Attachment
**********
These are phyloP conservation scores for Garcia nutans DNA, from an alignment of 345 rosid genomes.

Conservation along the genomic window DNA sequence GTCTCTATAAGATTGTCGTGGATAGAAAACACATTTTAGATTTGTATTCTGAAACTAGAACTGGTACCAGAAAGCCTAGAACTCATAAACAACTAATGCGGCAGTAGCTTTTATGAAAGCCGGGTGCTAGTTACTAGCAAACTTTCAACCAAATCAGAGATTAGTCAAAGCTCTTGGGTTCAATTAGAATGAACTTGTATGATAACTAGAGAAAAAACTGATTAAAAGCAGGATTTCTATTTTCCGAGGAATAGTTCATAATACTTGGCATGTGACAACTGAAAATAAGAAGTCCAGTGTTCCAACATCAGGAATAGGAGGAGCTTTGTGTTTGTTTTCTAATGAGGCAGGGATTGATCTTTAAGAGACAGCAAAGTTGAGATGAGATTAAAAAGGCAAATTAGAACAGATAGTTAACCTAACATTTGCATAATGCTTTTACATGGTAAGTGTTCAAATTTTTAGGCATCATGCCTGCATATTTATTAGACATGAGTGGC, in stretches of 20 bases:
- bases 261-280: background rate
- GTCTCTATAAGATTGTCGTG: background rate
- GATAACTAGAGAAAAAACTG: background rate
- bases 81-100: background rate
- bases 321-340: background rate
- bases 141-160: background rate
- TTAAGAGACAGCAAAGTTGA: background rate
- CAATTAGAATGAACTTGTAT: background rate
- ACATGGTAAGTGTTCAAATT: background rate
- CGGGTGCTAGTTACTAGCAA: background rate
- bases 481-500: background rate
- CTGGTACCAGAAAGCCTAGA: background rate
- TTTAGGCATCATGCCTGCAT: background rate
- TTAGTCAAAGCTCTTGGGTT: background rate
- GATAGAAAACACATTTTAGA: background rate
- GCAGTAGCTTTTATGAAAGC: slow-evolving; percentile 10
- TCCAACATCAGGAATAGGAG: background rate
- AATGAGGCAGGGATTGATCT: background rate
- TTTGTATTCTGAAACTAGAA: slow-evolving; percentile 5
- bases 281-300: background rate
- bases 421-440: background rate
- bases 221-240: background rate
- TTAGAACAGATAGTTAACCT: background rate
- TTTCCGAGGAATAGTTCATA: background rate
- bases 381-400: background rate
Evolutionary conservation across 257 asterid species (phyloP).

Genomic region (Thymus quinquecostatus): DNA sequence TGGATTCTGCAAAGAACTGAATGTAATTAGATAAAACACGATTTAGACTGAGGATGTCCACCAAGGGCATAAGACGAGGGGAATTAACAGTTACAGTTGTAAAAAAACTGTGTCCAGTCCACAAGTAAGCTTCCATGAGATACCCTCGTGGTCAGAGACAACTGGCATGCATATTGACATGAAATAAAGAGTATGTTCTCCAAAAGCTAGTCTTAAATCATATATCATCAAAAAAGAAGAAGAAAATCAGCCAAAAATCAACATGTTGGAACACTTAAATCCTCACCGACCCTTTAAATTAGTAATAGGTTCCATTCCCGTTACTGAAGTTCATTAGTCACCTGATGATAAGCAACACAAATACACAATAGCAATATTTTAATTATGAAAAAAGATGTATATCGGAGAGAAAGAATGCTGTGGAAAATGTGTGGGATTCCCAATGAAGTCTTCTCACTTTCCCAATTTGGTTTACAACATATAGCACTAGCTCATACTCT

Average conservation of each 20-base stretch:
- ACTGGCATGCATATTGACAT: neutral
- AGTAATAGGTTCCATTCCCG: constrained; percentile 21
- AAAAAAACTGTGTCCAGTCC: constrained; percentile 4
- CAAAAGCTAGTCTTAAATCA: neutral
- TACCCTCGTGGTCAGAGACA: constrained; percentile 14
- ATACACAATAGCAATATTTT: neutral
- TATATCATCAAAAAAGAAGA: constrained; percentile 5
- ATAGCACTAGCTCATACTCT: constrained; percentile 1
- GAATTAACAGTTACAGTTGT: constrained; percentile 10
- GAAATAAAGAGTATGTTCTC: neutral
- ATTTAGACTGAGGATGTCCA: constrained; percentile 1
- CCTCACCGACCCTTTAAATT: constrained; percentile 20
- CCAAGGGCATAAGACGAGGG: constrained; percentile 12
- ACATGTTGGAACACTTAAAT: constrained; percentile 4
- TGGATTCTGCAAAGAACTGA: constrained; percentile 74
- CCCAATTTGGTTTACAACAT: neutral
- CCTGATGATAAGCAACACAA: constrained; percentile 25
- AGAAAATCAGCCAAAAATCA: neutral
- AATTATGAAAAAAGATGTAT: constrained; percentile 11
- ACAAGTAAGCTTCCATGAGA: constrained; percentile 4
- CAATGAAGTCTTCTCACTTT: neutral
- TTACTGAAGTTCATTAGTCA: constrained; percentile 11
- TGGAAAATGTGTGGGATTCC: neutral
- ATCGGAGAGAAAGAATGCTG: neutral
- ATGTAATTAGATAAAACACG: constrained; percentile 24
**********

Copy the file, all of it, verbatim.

These are phyloP conservation scores for Garcia nutans DNA, from an alignment of 345 rosid genomes.

Conservation along the genomic window DNA sequence GTCTCTATAAGATTGTCGTGGATAGAAAACACATTTTAGATTTGTATTCTGAAACTAGAACTGGTACCAGAAAGCCTAGAACTCATAAACAACTAATGCGGCAGTAGCTTTTATGAAAGCCGGGTGCTAGTTACTAGCAAACTTTCAACCAAATCAGAGATTAGTCAAAGCTCTTGGGTTCAATTAGAATGAACTTGTATGATAACTAGAGAAAAAACTGATTAAAAGCAGGATTTCTATTTTCCGAGGAATAGTTCATAATACTTGGCATGTGACAACTGAAAATAAGAAGTCCAGTGTTCCAACATCAGGAATAGGAGGAGCTTTGTGTTTGTTTTCTAATGAGGCAGGGATTGATCTTTAAGAGACAGCAAAGTTGAGATGAGATTAAAAAGGCAAATTAGAACAGATAGTTAACCTAACATTTGCATAATGCTTTTACATGGTAAGTGTTCAAATTTTTAGGCATCATGCCTGCATATTTATTAGACATGAGTGGC, in stretches of 20 bases:
- bases 261-280: background rate
- GTCTCTATAAGATTGTCGTG: background rate
- GATAACTAGAGAAAAAACTG: background rate
- bases 81-100: background rate
- bases 321-340: background rate
- bases 141-160: background rate
- TTAAGAGACAGCAAAGTTGA: background rate
- CAATTAGAATGAACTTGTAT: background rate
- ACATGGTAAGTGTTCAAATT: background rate
- CGGGTGCTAGTTACTAGCAA: background rate
- bases 481-500: background rate
- CTGGTACCAGAAAGCCTAGA: background rate
- TTTAGGCATCATGCCTGCAT: background rate
- TTAGTCAAAGCTCTTGGGTT: background rate
- GATAGAAAACACATTTTAGA: background rate
- GCAGTAGCTTTTATGAAAGC: slow-evolving; percentile 10
- TCCAACATCAGGAATAGGAG: background rate
- AATGAGGCAGGGATTGATCT: background rate
- TTTGTATTCTGAAACTAGAA: slow-evolving; percentile 5
- bases 281-300: background rate
- bases 421-440: background rate
- bases 221-240: background rate
- TTAGAACAGATAGTTAACCT: background rate
- TTTCCGAGGAATAGTTCATA: background rate
- bases 381-400: background rate
Evolutionary conservation across 257 asterid species (phyloP).

Genomic region (Thymus quinquecostatus): DNA sequence TGGATTCTGCAAAGAACTGAATGTAATTAGATAAAACACGATTTAGACTGAGGATGTCCACCAAGGGCATAAGACGAGGGGAATTAACAGTTACAGTTGTAAAAAAACTGTGTCCAGTCCACAAGTAAGCTTCCATGAGATACCCTCGTGGTCAGAGACAACTGGCATGCATATTGACATGAAATAAAGAGTATGTTCTCCAAAAGCTAGTCTTAAATCATATATCATCAAAAAAGAAGAAGAAAATCAGCCAAAAATCAACATGTTGGAACACTTAAATCCTCACCGACCCTTTAAATTAGTAATAGGTTCCATTCCCGTTACTGAAGTTCATTAGTCACCTGATGATAAGCAACACAAATACACAATAGCAATATTTTAATTATGAAAAAAGATGTATATCGGAGAGAAAGAATGCTGTGGAAAATGTGTGGGATTCCCAATGAAGTCTTCTCACTTTCCCAATTTGGTTTACAACATATAGCACTAGCTCATACTCT

Average conservation of each 20-base stretch:
- ACTGGCATGCATATTGACAT: neutral
- AGTAATAGGTTCCATTCCCG: constrained; percentile 21
- AAAAAAACTGTGTCCAGTCC: constrained; percentile 4
- CAAAAGCTAGTCTTAAATCA: neutral
- TACCCTCGTGGTCAGAGACA: constrained; percentile 14
- ATACACAATAGCAATATTTT: neutral
- TATATCATCAAAAAAGAAGA: constrained; percentile 5
- ATAGCACTAGCTCATACTCT: constrained; percentile 1
- GAATTAACAGTTACAGTTGT: constrained; percentile 10
- GAAATAAAGAGTATGTTCTC: neutral
- ATTTAGACTGAGGATGTCCA: constrained; percentile 1
- CCTCACCGACCCTTTAAATT: constrained; percentile 20
- CCAAGGGCATAAGACGAGGG: constrained; percentile 12
- ACATGTTGGAACACTTAAAT: constrained; percentile 4
- TGGATTCTGCAAAGAACTGA: constrained; percentile 74
- CCCAATTTGGTTTACAACAT: neutral
- CCTGATGATAAGCAACACAA: constrained; percentile 25
- AGAAAATCAGCCAAAAATCA: neutral
- AATTATGAAAAAAGATGTAT: constrained; percentile 11
- ACAAGTAAGCTTCCATGAGA: constrained; percentile 4
- CAATGAAGTCTTCTCACTTT: neutral
- TTACTGAAGTTCATTAGTCA: constrained; percentile 11
- TGGAAAATGTGTGGGATTCC: neutral
- ATCGGAGAGAAAGAATGCTG: neutral
- ATGTAATTAGATAAAACACG: constrained; percentile 24